2) Neil Young “Everybody’s Rockin’ (1983) – 24:55: This one is the joker in the pack, released some 20 years after the others here. Basically this album’s brevity is down to two factors: the fact that Neil Young was back to recording real early 1950s rock and roll covers and spoofs (which were naturally short) and the fact that Young wanted to annoy the heck out of record label boss David Geffen. You see, Neil had just been sued for ‘not making records that sounded like Neil Young’ and, when he asked what ‘Neil Young’ was meant to sound like he was told ‘rock and roll’. Neil being Neil, he decided to take this sentence literally and delivered 10 slabs of basic roots rock and roll, many of which were his shortest compositions. Ironically, Neil hadn’t released as many as 10 songs on an album since ‘Comes A Time’ in 1978, an album almost double the length of this one!

1) The Beach Boys “Surfin’ USA” (1962) – 24:15: Not content with releasing six whole instrumentals on an album, the Beach Boys second LP is also the shortest overall – by miles from ‘Surfin’ Safari’s 29 minutes. No song here passes the three minute barrier – few songs actually make it past 2:30. It’s a long way from the epic seven minute songs of the 1970s! Thank goodnes ‘Safari’ and ‘USA’ are out together (with outtakes) on a two-fer-one single CD disc or I’d feel really cheated!

And the five longest albums:

5) Pink Floyd “The Wall” (1979) – 81:09. No prizes for guessing that Pink Floyd is in the top five! A few sound effects over the length of a single disc, this album has already been covered as AAA review no 76 and is an epic double album about the mind-set of a troubled musician let down by family, friends, band and manager. It’s just a shame it has to cost the price of two CDs for the sake of a few grunts and groans!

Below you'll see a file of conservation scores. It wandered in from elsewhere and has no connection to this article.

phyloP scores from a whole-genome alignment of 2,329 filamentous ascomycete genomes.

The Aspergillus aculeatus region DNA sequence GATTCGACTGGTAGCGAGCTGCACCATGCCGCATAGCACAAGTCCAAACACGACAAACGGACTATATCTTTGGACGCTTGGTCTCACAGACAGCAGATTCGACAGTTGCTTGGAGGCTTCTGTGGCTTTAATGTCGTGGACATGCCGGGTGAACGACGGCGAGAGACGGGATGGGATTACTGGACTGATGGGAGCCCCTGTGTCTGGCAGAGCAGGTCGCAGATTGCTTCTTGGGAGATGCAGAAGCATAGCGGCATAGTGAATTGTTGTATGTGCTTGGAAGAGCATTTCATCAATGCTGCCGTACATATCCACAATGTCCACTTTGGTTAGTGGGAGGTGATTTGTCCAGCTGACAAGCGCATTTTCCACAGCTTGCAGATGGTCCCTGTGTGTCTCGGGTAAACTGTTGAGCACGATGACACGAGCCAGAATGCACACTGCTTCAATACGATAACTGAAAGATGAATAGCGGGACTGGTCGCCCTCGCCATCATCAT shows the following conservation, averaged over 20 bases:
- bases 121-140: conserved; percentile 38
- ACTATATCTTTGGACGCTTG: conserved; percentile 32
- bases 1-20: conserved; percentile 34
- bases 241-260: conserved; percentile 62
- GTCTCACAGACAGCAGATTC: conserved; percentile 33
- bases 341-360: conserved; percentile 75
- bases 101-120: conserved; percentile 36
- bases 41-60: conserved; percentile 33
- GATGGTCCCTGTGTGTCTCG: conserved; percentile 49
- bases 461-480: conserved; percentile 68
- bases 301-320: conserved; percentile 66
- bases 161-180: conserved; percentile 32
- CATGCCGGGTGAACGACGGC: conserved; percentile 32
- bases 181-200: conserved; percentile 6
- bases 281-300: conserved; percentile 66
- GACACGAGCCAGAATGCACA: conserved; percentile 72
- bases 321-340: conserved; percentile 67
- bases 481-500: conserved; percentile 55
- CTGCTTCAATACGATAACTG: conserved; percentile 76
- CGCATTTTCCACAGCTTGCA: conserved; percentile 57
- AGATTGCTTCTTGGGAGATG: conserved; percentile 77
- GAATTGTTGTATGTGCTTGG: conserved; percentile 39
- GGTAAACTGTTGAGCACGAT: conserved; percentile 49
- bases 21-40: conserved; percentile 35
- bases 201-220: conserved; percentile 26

4) The Who “Quadropehnia” (1973) – 81:36. Closely followed by AAA review no 60. The Who’s double album is even more irritating in term sof price – the cost of two discs gets you an extra 1:36 of listening to a sound effect of the sea! Again, we’ve already covered this album elsewhere, many many times, but Quadrophenia is so great it doesn’t outstay it’s welcome and is so epic it seems even longer than it’s 81 minutes.

3)The Beatles “The White Album” (1968) – 93:35. AAA review no 25 and the third to be covered by this site in a row – no wonder I’m feeling so blooming tired! It’s also by far the longest album from the 1960s in this list and covers – literally – every style known to man including pop, rock, ballads, reggae, ska, soul, heavy metal and avent garde, inventing a few genres along the way.

2) George Harrison “All Things Must Pass” (1970) – 105:59. Good grief another album from our original 101 reviews - no 42 – and a triple LP no less. While most of disc three is a ‘bonus’ disc of ‘Apple Jams’, this album would have made the list anyway as a double LP lasting 79 minutes, featuring some absolutely epic songs – and no less than two versions of ‘Isn’t It A Pity?’, easch lasting seven minutes plus!

1) Godley and Crème “Consequences” (1976) – 110:59. The mummy of all concept albums, this is a part-serious, part tongue in cheek epic from the 10cc duo who make ample use of spaced-out inastrumentals, long speech passages and oodles of their new invention, the ‘Gizmo’ stringbender guitar. Heavy going even as a single highlights LP!